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Teenage girls

  1. Mar 6, 2005 #1
    I probably could've just as aptly called this thread simply teenagers, but thought throwing in girls might get it noticed more...

    so i'm 17, (almost 17.5 by the way, april 3rds my half bday!) and i'm a teenager. I think that's pretty cool. i'm pretty typical for my generation. I basically do my own thing.. trying to be an individual.. along with everyone else. to me being a teenage girl means i crave attention, respect, and making the best memories i can. i can remember being a little kid watching TV and i couldn't wait till i was a teen. I know years from now, i'll wish i still was a teen.

    So the big Q of the thread will be, what defines teenager-uh-hood? and why is it one of those things thats so... everyone wanting to be one...?
  2. jcsd
  3. Mar 6, 2005 #2


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    think about it: no bills to worry about, no job ( and even if you have one, it's to pay for your weekends), no other mouths to feed (aside from your own, which you can do pretty much however you want, since you won't put on an ounce of fat!), and you are basically at your physical peak up through your teens into your mid twenties. It's good to be young!
  4. Mar 6, 2005 #3
    When I look back at my teenage years I think of complete embarassment/idiocity/naivitee :redface:
  5. Mar 6, 2005 #4
    Ya, but i need new clothes!

    ya, because mom and dad won't buy anything for me any more! i hate flipping burgers and making french fries, it makes me break out!

    Hah! my boyfriend eats like a pig... i always have to buy him dinner... And hello! if i ever put on a whole once of fat, i would DIE! last week i gained .000321 lbs and i cried for hours!

    Physical peak?!? eww... do you mean excersize... i don't actually like to sweat... i just eat as little as possible.. thats the best way to go... really healthy...

    All that is really nice when you look back on it... but its not really that simple when you're still young
  6. Mar 6, 2005 #5
    I'm a teenage boy, and I know lots of people who seem to be like you, wanting to live it up as a teenager the most that they can and don't seem like they'll want to ever be anything but a teenager. I don't understand people like that at all - what's the point of spending your whole life looking back on your time in highschool and college and wishing you were back in there? In my opinion, if you spend your whole life reminiscing about being a teenager, you're not doing enough to enjoy your life as a whole.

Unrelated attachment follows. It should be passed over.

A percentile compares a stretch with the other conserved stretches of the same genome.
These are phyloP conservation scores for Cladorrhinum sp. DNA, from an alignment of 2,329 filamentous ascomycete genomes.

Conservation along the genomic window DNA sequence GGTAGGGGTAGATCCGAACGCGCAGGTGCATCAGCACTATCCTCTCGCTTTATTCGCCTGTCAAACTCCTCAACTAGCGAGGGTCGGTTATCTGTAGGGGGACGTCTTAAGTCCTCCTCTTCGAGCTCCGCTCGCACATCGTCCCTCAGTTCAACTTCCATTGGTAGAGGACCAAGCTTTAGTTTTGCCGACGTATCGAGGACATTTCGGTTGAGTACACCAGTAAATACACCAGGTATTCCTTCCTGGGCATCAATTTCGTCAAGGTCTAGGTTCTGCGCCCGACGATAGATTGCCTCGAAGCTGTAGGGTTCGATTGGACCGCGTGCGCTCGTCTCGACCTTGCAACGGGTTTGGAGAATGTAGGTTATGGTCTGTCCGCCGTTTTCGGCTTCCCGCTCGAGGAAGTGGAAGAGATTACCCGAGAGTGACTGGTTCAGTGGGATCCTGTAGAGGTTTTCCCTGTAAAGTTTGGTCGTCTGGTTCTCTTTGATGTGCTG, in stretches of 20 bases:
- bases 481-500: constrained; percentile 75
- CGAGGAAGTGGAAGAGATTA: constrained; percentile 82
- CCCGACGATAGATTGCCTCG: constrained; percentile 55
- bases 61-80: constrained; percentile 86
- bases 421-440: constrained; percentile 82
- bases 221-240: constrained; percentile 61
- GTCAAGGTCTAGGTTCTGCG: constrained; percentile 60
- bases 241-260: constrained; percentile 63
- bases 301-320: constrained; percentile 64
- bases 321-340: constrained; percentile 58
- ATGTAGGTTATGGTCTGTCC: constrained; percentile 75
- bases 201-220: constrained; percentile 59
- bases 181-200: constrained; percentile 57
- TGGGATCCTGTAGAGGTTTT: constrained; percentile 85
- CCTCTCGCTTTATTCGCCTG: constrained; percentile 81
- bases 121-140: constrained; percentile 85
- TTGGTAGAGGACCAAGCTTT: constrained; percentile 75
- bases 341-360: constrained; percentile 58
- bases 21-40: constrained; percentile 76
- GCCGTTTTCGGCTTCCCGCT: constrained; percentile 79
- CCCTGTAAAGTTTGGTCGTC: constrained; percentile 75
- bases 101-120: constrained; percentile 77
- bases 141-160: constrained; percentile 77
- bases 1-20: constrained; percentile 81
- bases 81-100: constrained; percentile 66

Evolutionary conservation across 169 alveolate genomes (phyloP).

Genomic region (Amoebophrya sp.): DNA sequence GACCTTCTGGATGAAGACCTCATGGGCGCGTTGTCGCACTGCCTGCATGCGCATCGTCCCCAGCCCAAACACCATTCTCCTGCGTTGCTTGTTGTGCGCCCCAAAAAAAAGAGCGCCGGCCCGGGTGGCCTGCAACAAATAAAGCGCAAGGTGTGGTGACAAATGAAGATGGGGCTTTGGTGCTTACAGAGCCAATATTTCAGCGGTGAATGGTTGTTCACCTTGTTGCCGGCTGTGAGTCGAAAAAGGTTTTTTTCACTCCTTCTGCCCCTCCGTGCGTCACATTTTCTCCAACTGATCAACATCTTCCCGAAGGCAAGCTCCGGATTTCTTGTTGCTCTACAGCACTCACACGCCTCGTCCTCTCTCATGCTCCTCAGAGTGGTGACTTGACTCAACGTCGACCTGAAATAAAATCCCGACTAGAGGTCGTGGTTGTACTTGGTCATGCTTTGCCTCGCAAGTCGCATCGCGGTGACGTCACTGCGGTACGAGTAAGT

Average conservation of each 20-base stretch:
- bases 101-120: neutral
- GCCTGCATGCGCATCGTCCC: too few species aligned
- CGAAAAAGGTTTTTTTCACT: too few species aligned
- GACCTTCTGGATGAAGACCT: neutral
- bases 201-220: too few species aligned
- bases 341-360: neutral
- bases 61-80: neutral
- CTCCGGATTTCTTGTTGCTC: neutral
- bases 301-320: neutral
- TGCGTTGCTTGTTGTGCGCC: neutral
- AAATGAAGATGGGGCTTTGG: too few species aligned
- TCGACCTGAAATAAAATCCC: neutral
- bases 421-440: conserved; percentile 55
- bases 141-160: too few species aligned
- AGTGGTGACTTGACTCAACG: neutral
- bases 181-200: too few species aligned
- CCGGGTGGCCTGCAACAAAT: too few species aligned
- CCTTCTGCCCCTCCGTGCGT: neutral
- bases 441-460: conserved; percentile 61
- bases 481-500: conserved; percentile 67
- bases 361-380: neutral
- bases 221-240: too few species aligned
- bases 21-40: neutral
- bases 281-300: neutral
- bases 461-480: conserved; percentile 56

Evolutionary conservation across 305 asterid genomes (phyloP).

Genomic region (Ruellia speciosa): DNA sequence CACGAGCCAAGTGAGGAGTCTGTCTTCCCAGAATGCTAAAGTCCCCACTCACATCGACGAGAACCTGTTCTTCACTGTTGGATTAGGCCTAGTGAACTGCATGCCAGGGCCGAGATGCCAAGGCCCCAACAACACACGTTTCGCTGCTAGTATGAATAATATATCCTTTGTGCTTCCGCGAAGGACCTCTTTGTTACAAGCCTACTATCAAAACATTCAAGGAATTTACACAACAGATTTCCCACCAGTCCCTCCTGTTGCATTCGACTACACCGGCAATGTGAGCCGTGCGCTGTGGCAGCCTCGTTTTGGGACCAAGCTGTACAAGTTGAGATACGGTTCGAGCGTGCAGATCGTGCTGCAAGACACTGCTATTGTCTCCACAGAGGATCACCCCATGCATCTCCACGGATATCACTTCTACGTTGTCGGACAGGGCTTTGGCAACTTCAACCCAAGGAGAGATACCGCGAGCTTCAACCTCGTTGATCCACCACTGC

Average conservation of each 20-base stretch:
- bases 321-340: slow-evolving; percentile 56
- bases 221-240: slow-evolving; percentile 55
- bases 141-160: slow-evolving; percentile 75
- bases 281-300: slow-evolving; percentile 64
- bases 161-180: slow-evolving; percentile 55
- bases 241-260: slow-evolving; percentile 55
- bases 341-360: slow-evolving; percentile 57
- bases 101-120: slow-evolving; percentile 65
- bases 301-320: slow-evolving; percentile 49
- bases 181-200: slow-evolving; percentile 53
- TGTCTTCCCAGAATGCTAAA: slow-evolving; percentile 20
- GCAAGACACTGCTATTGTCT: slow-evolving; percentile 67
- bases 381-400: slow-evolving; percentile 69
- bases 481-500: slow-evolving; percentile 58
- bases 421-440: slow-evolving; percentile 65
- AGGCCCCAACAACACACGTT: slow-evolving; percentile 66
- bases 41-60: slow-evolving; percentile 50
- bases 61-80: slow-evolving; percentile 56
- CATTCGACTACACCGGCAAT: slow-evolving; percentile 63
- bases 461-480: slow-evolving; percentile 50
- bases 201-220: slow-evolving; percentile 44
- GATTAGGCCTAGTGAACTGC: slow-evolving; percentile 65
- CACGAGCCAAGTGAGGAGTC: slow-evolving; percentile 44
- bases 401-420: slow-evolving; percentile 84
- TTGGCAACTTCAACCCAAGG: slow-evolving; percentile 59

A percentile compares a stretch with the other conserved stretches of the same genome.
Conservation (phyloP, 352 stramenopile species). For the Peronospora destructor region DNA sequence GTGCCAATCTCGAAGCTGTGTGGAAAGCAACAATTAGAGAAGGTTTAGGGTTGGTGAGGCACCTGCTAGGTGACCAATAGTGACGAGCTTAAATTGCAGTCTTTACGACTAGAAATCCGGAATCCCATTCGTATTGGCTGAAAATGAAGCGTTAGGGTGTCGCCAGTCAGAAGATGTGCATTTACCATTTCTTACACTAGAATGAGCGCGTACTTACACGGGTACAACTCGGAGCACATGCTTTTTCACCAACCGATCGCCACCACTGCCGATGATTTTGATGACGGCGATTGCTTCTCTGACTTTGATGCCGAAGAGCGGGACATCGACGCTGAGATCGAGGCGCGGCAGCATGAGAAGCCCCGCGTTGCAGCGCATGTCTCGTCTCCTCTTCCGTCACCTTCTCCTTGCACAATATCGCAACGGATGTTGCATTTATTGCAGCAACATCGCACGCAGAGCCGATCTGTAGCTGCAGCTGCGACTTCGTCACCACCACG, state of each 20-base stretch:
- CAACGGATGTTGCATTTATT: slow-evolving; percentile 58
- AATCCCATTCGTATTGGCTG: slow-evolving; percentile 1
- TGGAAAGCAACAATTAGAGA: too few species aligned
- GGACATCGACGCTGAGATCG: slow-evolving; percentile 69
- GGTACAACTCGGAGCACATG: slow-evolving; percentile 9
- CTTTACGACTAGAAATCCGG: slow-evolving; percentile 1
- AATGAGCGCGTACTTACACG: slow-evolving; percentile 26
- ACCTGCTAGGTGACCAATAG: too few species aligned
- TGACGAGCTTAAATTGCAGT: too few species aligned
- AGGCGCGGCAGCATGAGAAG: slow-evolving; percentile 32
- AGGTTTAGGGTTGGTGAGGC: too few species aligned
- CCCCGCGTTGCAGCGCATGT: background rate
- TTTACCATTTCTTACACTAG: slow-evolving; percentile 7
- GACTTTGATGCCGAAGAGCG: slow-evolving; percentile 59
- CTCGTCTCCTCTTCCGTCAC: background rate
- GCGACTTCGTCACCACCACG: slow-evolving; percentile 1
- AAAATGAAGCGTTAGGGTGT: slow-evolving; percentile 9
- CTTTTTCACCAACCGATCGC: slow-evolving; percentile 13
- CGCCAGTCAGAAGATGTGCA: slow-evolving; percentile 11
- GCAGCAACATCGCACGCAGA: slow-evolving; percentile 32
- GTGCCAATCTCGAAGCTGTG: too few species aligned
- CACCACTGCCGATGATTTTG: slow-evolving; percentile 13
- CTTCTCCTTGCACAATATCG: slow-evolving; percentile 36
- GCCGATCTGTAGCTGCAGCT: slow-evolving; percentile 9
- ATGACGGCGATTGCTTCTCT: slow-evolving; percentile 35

Certainly being a teenager has lots of props, especially none of the responsibilities of adulthood, but who would want to live a life that's constantly declining after you get out of college?
    Last edited: Mar 6, 2005
  7. Mar 6, 2005 #6
    I'm actually not that way very much... I know people *dad* cough cough* who spend forever getting drunk remember his old football and track days. I'm not that way at all, and i won't ever be. I said i want to have a lot of great experiences so i have something to look back on that i can appreciate... not so i can spend the rest of my life looking back on it.
  8. Mar 6, 2005 #7


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    Teenage years were okay, but I think my 20's were better. I'm not done with my 30s yet, but they're looking pretty good too. As for kids looking forward to being teenagers, mostly it's just hype, but it's also that in your teenage years you start to gain some of the freedoms of adulthood - not all of them, but you're on a much longer leash than as a kid.
  9. Mar 6, 2005 #8
    ok new plan... what defined (or is currently defining) YOUR teenaged years?
  10. Mar 6, 2005 #9
    I agree. I don't really like my teenage years all that much... I don't fit within the archetypal teenage stereotype and there are few who understand me. I'm not a party guy, not interested in being cool or popular, but actually interested in learning. I'm the type who would rather spend my spare time reading or pondering whatever the universe holds. And, as such a person, find that others who share my interests are exceedingly rare.

    I just hope that things get better in the future.
  11. Mar 6, 2005 #10
    Um.. frustration, loneliness, slight depression. The good parts are too far in between and don't come around often enough. Probably the only things that keep me going throughout the school day are my calculus class and band.
  12. Mar 6, 2005 #11


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    My daughter is a teenager with one more year of high school. She is not inclined to work (e.g. flipping burgers). She has a boyfriend, who is actually a very 'nice' young man, and one whom I trust.